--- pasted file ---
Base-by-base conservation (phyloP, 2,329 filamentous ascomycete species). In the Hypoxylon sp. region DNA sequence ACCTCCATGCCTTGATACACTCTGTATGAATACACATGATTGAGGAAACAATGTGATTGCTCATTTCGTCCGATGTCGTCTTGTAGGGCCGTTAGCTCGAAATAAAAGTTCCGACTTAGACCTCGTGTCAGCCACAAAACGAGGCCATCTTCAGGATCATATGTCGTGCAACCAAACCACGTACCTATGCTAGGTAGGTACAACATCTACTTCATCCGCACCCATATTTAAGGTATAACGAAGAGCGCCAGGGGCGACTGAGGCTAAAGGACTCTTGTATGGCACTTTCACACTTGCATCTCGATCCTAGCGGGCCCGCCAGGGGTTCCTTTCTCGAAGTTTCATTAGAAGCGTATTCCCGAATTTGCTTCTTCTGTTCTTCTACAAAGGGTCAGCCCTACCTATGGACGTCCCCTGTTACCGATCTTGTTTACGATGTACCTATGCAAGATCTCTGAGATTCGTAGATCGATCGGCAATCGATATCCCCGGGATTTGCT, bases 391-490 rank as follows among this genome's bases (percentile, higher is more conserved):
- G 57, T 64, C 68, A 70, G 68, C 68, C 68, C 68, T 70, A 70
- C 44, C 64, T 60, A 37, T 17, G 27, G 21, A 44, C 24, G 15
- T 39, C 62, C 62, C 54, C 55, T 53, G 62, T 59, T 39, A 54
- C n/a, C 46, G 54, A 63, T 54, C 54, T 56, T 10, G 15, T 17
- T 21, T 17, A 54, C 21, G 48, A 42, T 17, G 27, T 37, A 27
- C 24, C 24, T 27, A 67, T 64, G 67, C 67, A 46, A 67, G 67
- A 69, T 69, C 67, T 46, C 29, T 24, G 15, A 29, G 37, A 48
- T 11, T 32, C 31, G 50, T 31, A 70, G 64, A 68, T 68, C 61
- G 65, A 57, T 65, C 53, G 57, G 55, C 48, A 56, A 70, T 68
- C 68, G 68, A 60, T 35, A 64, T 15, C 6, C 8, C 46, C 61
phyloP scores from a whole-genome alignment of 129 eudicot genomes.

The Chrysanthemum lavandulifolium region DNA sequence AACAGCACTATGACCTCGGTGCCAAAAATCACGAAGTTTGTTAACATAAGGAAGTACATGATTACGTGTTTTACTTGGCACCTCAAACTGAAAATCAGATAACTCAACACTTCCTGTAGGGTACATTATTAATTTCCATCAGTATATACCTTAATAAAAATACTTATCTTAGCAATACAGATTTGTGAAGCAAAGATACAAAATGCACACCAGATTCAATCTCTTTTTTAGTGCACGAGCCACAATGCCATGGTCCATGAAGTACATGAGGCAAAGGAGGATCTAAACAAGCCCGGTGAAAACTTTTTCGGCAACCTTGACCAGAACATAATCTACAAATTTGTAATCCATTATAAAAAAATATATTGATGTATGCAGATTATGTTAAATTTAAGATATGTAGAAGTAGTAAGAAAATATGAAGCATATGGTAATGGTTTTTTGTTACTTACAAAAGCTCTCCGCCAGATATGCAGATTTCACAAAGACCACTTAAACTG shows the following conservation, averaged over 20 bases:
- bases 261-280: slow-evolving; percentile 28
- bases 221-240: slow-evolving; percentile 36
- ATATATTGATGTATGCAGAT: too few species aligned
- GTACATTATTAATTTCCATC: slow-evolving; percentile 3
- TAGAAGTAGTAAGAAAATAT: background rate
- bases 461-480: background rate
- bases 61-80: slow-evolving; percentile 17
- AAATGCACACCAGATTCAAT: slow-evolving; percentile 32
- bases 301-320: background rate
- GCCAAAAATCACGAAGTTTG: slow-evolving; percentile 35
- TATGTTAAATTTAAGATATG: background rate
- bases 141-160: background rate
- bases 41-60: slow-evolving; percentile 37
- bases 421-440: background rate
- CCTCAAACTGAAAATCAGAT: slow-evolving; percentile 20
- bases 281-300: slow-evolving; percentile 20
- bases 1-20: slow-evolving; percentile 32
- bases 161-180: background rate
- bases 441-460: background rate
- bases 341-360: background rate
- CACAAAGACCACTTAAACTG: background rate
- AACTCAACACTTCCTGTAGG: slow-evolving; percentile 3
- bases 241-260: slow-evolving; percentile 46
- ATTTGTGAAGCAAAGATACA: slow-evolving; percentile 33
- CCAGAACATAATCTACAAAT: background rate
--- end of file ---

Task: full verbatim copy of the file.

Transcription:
Base-by-base conservation (phyloP, 2,329 filamentous ascomycete species). In the Hypoxylon sp. region DNA sequence ACCTCCATGCCTTGATACACTCTGTATGAATACACATGATTGAGGAAACAATGTGATTGCTCATTTCGTCCGATGTCGTCTTGTAGGGCCGTTAGCTCGAAATAAAAGTTCCGACTTAGACCTCGTGTCAGCCACAAAACGAGGCCATCTTCAGGATCATATGTCGTGCAACCAAACCACGTACCTATGCTAGGTAGGTACAACATCTACTTCATCCGCACCCATATTTAAGGTATAACGAAGAGCGCCAGGGGCGACTGAGGCTAAAGGACTCTTGTATGGCACTTTCACACTTGCATCTCGATCCTAGCGGGCCCGCCAGGGGTTCCTTTCTCGAAGTTTCATTAGAAGCGTATTCCCGAATTTGCTTCTTCTGTTCTTCTACAAAGGGTCAGCCCTACCTATGGACGTCCCCTGTTACCGATCTTGTTTACGATGTACCTATGCAAGATCTCTGAGATTCGTAGATCGATCGGCAATCGATATCCCCGGGATTTGCT, bases 391-490 rank as follows among this genome's bases (percentile, higher is more conserved):
- G 57, T 64, C 68, A 70, G 68, C 68, C 68, C 68, T 70, A 70
- C 44, C 64, T 60, A 37, T 17, G 27, G 21, A 44, C 24, G 15
- T 39, C 62, C 62, C 54, C 55, T 53, G 62, T 59, T 39, A 54
- C n/a, C 46, G 54, A 63, T 54, C 54, T 56, T 10, G 15, T 17
- T 21, T 17, A 54, C 21, G 48, A 42, T 17, G 27, T 37, A 27
- C 24, C 24, T 27, A 67, T 64, G 67, C 67, A 46, A 67, G 67
- A 69, T 69, C 67, T 46, C 29, T 24, G 15, A 29, G 37, A 48
- T 11, T 32, C 31, G 50, T 31, A 70, G 64, A 68, T 68, C 61
- G 65, A 57, T 65, C 53, G 57, G 55, C 48, A 56, A 70, T 68
- C 68, G 68, A 60, T 35, A 64, T 15, C 6, C 8, C 46, C 61
phyloP scores from a whole-genome alignment of 129 eudicot genomes.

The Chrysanthemum lavandulifolium region DNA sequence AACAGCACTATGACCTCGGTGCCAAAAATCACGAAGTTTGTTAACATAAGGAAGTACATGATTACGTGTTTTACTTGGCACCTCAAACTGAAAATCAGATAACTCAACACTTCCTGTAGGGTACATTATTAATTTCCATCAGTATATACCTTAATAAAAATACTTATCTTAGCAATACAGATTTGTGAAGCAAAGATACAAAATGCACACCAGATTCAATCTCTTTTTTAGTGCACGAGCCACAATGCCATGGTCCATGAAGTACATGAGGCAAAGGAGGATCTAAACAAGCCCGGTGAAAACTTTTTCGGCAACCTTGACCAGAACATAATCTACAAATTTGTAATCCATTATAAAAAAATATATTGATGTATGCAGATTATGTTAAATTTAAGATATGTAGAAGTAGTAAGAAAATATGAAGCATATGGTAATGGTTTTTTGTTACTTACAAAAGCTCTCCGCCAGATATGCAGATTTCACAAAGACCACTTAAACTG shows the following conservation, averaged over 20 bases:
- bases 261-280: slow-evolving; percentile 28
- bases 221-240: slow-evolving; percentile 36
- ATATATTGATGTATGCAGAT: too few species aligned
- GTACATTATTAATTTCCATC: slow-evolving; percentile 3
- TAGAAGTAGTAAGAAAATAT: background rate
- bases 461-480: background rate
- bases 61-80: slow-evolving; percentile 17
- AAATGCACACCAGATTCAAT: slow-evolving; percentile 32
- bases 301-320: background rate
- GCCAAAAATCACGAAGTTTG: slow-evolving; percentile 35
- TATGTTAAATTTAAGATATG: background rate
- bases 141-160: background rate
- bases 41-60: slow-evolving; percentile 37
- bases 421-440: background rate
- CCTCAAACTGAAAATCAGAT: slow-evolving; percentile 20
- bases 281-300: slow-evolving; percentile 20
- bases 1-20: slow-evolving; percentile 32
- bases 161-180: background rate
- bases 441-460: background rate
- bases 341-360: background rate
- CACAAAGACCACTTAAACTG: background rate
- AACTCAACACTTCCTGTAGG: slow-evolving; percentile 3
- bases 241-260: slow-evolving; percentile 46
- ATTTGTGAAGCAAAGATACA: slow-evolving; percentile 33
- CCAGAACATAATCTACAAAT: background rate